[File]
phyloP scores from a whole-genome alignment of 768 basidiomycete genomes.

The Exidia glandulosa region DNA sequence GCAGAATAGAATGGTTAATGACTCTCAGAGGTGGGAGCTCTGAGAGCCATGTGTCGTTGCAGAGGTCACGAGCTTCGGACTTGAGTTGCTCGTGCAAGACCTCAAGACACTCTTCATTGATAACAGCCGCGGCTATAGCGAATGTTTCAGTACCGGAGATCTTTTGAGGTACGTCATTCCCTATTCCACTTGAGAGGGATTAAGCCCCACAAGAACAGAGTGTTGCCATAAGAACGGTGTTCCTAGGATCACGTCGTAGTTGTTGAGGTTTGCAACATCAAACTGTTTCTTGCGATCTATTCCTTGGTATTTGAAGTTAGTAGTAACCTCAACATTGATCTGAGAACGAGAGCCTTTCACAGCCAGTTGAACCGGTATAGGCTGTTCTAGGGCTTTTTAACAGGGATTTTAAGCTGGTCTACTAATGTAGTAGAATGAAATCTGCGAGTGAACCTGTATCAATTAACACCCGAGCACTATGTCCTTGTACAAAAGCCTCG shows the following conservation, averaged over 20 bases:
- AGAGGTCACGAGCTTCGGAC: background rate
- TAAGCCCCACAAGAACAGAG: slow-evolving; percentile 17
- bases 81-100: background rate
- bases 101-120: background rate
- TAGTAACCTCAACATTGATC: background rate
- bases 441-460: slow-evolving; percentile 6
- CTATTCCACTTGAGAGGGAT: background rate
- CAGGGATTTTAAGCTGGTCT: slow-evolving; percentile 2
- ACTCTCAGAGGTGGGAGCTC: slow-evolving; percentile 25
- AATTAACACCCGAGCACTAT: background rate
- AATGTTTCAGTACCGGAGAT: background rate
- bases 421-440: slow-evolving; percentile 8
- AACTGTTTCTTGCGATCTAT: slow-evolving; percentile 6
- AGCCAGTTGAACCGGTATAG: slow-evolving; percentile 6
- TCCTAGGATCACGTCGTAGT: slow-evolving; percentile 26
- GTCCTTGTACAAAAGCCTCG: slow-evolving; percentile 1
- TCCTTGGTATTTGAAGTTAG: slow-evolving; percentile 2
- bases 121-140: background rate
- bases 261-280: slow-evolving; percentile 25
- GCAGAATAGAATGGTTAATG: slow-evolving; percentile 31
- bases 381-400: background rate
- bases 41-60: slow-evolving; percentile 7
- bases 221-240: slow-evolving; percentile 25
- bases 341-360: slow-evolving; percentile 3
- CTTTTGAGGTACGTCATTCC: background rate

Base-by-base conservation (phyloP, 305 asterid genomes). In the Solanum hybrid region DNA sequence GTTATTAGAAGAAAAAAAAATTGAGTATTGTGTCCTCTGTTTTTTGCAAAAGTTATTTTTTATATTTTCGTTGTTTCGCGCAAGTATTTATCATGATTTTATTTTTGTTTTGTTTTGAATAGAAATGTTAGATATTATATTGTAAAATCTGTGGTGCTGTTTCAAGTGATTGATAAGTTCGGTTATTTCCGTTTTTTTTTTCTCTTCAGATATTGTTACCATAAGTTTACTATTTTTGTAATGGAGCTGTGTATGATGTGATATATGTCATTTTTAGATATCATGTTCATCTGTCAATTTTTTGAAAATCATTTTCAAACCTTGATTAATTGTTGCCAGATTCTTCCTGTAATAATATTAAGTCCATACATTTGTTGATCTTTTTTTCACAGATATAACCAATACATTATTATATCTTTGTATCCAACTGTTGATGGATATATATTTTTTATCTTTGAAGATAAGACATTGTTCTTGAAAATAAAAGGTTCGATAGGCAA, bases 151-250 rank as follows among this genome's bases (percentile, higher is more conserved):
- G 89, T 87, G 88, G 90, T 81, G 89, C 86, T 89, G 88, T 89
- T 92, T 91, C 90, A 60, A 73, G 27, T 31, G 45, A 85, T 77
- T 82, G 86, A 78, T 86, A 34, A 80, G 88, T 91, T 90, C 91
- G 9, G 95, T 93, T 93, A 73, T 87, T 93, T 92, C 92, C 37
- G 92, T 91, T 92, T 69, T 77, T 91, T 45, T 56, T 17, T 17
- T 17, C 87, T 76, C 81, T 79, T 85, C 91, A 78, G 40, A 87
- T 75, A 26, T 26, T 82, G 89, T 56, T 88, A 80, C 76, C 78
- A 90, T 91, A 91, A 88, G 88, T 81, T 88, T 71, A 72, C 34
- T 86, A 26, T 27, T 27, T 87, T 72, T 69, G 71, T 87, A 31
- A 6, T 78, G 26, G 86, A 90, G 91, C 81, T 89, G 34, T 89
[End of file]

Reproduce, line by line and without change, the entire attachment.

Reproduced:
phyloP scores from a whole-genome alignment of 768 basidiomycete genomes.

The Exidia glandulosa region DNA sequence GCAGAATAGAATGGTTAATGACTCTCAGAGGTGGGAGCTCTGAGAGCCATGTGTCGTTGCAGAGGTCACGAGCTTCGGACTTGAGTTGCTCGTGCAAGACCTCAAGACACTCTTCATTGATAACAGCCGCGGCTATAGCGAATGTTTCAGTACCGGAGATCTTTTGAGGTACGTCATTCCCTATTCCACTTGAGAGGGATTAAGCCCCACAAGAACAGAGTGTTGCCATAAGAACGGTGTTCCTAGGATCACGTCGTAGTTGTTGAGGTTTGCAACATCAAACTGTTTCTTGCGATCTATTCCTTGGTATTTGAAGTTAGTAGTAACCTCAACATTGATCTGAGAACGAGAGCCTTTCACAGCCAGTTGAACCGGTATAGGCTGTTCTAGGGCTTTTTAACAGGGATTTTAAGCTGGTCTACTAATGTAGTAGAATGAAATCTGCGAGTGAACCTGTATCAATTAACACCCGAGCACTATGTCCTTGTACAAAAGCCTCG shows the following conservation, averaged over 20 bases:
- AGAGGTCACGAGCTTCGGAC: background rate
- TAAGCCCCACAAGAACAGAG: slow-evolving; percentile 17
- bases 81-100: background rate
- bases 101-120: background rate
- TAGTAACCTCAACATTGATC: background rate
- bases 441-460: slow-evolving; percentile 6
- CTATTCCACTTGAGAGGGAT: background rate
- CAGGGATTTTAAGCTGGTCT: slow-evolving; percentile 2
- ACTCTCAGAGGTGGGAGCTC: slow-evolving; percentile 25
- AATTAACACCCGAGCACTAT: background rate
- AATGTTTCAGTACCGGAGAT: background rate
- bases 421-440: slow-evolving; percentile 8
- AACTGTTTCTTGCGATCTAT: slow-evolving; percentile 6
- AGCCAGTTGAACCGGTATAG: slow-evolving; percentile 6
- TCCTAGGATCACGTCGTAGT: slow-evolving; percentile 26
- GTCCTTGTACAAAAGCCTCG: slow-evolving; percentile 1
- TCCTTGGTATTTGAAGTTAG: slow-evolving; percentile 2
- bases 121-140: background rate
- bases 261-280: slow-evolving; percentile 25
- GCAGAATAGAATGGTTAATG: slow-evolving; percentile 31
- bases 381-400: background rate
- bases 41-60: slow-evolving; percentile 7
- bases 221-240: slow-evolving; percentile 25
- bases 341-360: slow-evolving; percentile 3
- CTTTTGAGGTACGTCATTCC: background rate

Base-by-base conservation (phyloP, 305 asterid genomes). In the Solanum hybrid region DNA sequence GTTATTAGAAGAAAAAAAAATTGAGTATTGTGTCCTCTGTTTTTTGCAAAAGTTATTTTTTATATTTTCGTTGTTTCGCGCAAGTATTTATCATGATTTTATTTTTGTTTTGTTTTGAATAGAAATGTTAGATATTATATTGTAAAATCTGTGGTGCTGTTTCAAGTGATTGATAAGTTCGGTTATTTCCGTTTTTTTTTTCTCTTCAGATATTGTTACCATAAGTTTACTATTTTTGTAATGGAGCTGTGTATGATGTGATATATGTCATTTTTAGATATCATGTTCATCTGTCAATTTTTTGAAAATCATTTTCAAACCTTGATTAATTGTTGCCAGATTCTTCCTGTAATAATATTAAGTCCATACATTTGTTGATCTTTTTTTCACAGATATAACCAATACATTATTATATCTTTGTATCCAACTGTTGATGGATATATATTTTTTATCTTTGAAGATAAGACATTGTTCTTGAAAATAAAAGGTTCGATAGGCAA, bases 151-250 rank as follows among this genome's bases (percentile, higher is more conserved):
- G 89, T 87, G 88, G 90, T 81, G 89, C 86, T 89, G 88, T 89
- T 92, T 91, C 90, A 60, A 73, G 27, T 31, G 45, A 85, T 77
- T 82, G 86, A 78, T 86, A 34, A 80, G 88, T 91, T 90, C 91
- G 9, G 95, T 93, T 93, A 73, T 87, T 93, T 92, C 92, C 37
- G 92, T 91, T 92, T 69, T 77, T 91, T 45, T 56, T 17, T 17
- T 17, C 87, T 76, C 81, T 79, T 85, C 91, A 78, G 40, A 87
- T 75, A 26, T 26, T 82, G 89, T 56, T 88, A 80, C 76, C 78
- A 90, T 91, A 91, A 88, G 88, T 81, T 88, T 71, A 72, C 34
- T 86, A 26, T 27, T 27, T 87, T 72, T 69, G 71, T 87, A 31
- A 6, T 78, G 26, G 86, A 90, G 91, C 81, T 89, G 34, T 89